Me: Thank you, I will (a—hole). The first is do away with straight-ticket voting. It’s ruining our elections and causing us to elect unqualified people and to throw out highly qualified people. Only a handful of states allow straight-ticket voting anymore. Of course, Alabama is one of those.
Second, get rid of all the top leaders of the Alabama Democratic Party and start over. Joe Reed, Nancy Worley, and their cronies have ruined the party in Alabama. So much so that the National Democratic Party has stepped in to try to make the party better. I say just start over. The Alabama Democratic Party is a joke, and as long as it remains the punchline, Republicans don’t have to work hard to put corrupt politicians in office. Alabama benefits from strong two-(or more) party elections. More ideas are not a bad thing. Having a real choice at the polls is not a bad thing. Vote for the individual, not the party.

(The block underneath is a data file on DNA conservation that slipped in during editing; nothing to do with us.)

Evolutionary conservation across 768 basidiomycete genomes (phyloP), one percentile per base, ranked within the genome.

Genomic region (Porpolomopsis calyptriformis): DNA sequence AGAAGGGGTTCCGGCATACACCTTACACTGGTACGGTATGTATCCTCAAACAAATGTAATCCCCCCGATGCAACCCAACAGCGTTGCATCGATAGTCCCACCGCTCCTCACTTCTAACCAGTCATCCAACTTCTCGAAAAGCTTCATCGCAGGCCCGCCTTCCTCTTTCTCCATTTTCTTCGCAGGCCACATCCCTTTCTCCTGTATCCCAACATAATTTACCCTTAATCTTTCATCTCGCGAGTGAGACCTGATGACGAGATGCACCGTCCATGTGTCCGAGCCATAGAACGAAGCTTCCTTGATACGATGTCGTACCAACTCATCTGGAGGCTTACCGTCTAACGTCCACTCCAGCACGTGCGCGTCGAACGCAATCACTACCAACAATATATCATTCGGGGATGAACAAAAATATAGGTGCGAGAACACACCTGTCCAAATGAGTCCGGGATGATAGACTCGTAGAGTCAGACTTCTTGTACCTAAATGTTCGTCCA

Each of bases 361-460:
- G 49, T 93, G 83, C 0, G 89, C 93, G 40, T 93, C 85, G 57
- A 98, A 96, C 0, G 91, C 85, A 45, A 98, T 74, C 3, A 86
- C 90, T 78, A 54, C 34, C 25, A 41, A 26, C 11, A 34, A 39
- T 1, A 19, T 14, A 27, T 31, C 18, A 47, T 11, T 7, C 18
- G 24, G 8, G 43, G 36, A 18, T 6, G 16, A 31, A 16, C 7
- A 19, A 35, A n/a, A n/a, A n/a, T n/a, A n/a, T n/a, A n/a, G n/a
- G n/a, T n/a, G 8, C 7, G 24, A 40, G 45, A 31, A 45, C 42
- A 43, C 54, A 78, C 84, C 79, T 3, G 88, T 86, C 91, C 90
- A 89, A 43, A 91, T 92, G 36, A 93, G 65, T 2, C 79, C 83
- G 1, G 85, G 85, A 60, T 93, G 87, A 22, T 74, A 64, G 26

Now I’m going to take a nap.
Joey Kennedy, a Pulitzer Prize winner, writes a column every week for Alabama Political Reporter. Email: [email protected]